A deal for a new speaker – POLITICO – POLITICO

Jeremy B. White and Lara Korte’s must-read briefing on politics and government in the Golden State
Jeremy B. White and Lara Korte’s must-read briefing on politics and government in the Golden State
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THE BUZZ: It took six hours, then six months, then another six hours — but Robert Rivas prevailed in the end.
Assembly Democrats finally cemented a speakership transition last night, resolving a power struggle that has divided and frustrated the caucus for months. The plan is for sitting Assembly Speaker Anthony Rendon to serve through late June — allowing him to oversee a final budget cycle, in addition to a special windfall oil tax session — and then to hand off power to Rivas.
Rivas and allies hoped they would accomplish something similar in May, when Rivas secured commitments from a majority of members and approached Rendon to initiate a succession plan. But Rendon balked. The speaker and his loyalists worked through a long weekend to peel off votes, and a protracted caucus meeting concluded with both sides dug in and no clear resolution in sight.
The protracted standoff profoundly divided the caucus. That went beyond bruised feelings and mutual distrust. It manifested in an unprecedented campaign break, with a parallel Rivas-aligned operation challenging the speaker-centric system. The Rivas team seeded a PAC to shore up prospective Democratic allies, prompting Rendon-world grumbling about wasting resources on safe seats. Frontline Democratic candidates would get visits from Rendon allies one weekend and Rivas’ people the next.
Surrounded by members of the Assembly Democratic Caucus, Assemblyman Robert Rivas, D-Hollister, center, smiles as he meets with reporters after being elected Speaker-Designee on Thursday, Nov. 10, 2022. | Rich Pedroncelli/AP Photo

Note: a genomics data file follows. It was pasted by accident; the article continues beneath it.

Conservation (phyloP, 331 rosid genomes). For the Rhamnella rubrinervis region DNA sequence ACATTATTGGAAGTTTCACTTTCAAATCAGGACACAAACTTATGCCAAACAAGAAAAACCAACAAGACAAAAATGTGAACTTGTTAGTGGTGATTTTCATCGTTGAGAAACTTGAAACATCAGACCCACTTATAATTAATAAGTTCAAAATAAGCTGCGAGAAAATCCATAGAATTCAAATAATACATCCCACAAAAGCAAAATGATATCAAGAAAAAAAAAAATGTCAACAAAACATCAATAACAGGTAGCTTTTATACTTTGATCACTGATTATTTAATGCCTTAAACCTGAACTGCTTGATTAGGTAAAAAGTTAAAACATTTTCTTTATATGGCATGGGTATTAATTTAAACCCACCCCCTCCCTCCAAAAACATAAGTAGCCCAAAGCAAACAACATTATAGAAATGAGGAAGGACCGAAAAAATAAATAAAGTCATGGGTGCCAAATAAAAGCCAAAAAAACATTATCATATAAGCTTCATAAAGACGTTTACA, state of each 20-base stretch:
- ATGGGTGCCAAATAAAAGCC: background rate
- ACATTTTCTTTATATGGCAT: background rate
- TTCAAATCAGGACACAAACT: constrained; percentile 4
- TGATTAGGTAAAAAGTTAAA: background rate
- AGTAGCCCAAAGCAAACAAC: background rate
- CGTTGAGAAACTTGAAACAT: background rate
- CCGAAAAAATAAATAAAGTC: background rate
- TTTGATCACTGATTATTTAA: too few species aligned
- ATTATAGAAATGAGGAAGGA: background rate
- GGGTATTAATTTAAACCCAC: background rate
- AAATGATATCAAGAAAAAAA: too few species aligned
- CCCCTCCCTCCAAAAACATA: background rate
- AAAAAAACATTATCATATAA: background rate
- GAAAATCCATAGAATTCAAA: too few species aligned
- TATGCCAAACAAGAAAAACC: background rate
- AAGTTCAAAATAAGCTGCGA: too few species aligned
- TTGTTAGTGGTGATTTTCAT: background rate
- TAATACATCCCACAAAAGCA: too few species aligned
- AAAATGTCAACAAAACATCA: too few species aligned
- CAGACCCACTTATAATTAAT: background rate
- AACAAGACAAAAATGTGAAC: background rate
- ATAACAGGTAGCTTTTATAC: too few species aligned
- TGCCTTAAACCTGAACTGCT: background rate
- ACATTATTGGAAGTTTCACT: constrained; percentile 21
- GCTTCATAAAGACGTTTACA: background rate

Now they have a deal, although we should note nothing is official until the caucus formally votes. Rivas told reporters he was ready for “the incredibly hard work and the exciting work of unifying our caucus.” Assemblymember Kevin McCarty, a self-described “ardent supporter of Anthony Rendon,” stressed that he presented the compromise motion. Rivas ally Jesse Gabriel said members “need to put our internal politics behind us so we can do the policy work.”
The duration of yesterday’s meetingunderscored the fluidity of the situation. Both camps spent months maneuvering and parsing the Assembly rules governing leadership selections. Parliamentarians arrived and conferred with Rivas’ people around the four-hour mark yesterday. People watched election returns come in Tuesday and Wednesday with an eye toward who would show up in Sacramento on Thursday (they cheered audibly when a late-afternoon update put Assemblymember Sharon Quirk-Silva in the lead).
At one point, multiple sources told us, Rendon floated making Assemblymember Evan Low his successor in exchange for Rendon staying on — a surprising move, given that Rendon last year punished Low for seeking the speakership by stripping him of his influential committee chairmanship. Low then joined the Rivas coalition and was, at one point, widely viewed as the likely next Appropriations chair.
Term limits made Rendon’s 2024 departure inevitable. Rivas ascended with the help of numerous members who have been elected in the last couple of cycles, just as Rendon did when he compiled the votes in 2016. Many of Rendon’s longtime lieutenants departed this year. Soon Rivas will preside over a transformed caucus: At least 15 incoming members were in Sacramento yesterday to choose their next speaker. Soon enough they should see him in power.
BUENOS DÍAS, good Friday morning. Speaking of leadership elections, House Democrats have scheduled theirs for Nov. 30. That helps clarify the potential Speaker Nancy Pelosi succession timeline, although the number of undecided House races — including in California — is keeping things fluid.
Got a tip or story idea for California Playbook? Hit us up: [email protected] and [email protected] or follow us on Twitter @JeremyBWhite and @Lara_Korte
QUOTE OF THE DAY: “What he’s doing isn’t just raising his visibility nationally, it’s helping him with Californians, who appreciate that when Fox News shits on us, and mainstream media … repeats these tropes that they develop about how California is some dystopia, the way to defend it is to fight back.” Sean Clegg, one of Gov. Gavin Newsom’s political consultants, during a Capitol Weekly postmortem.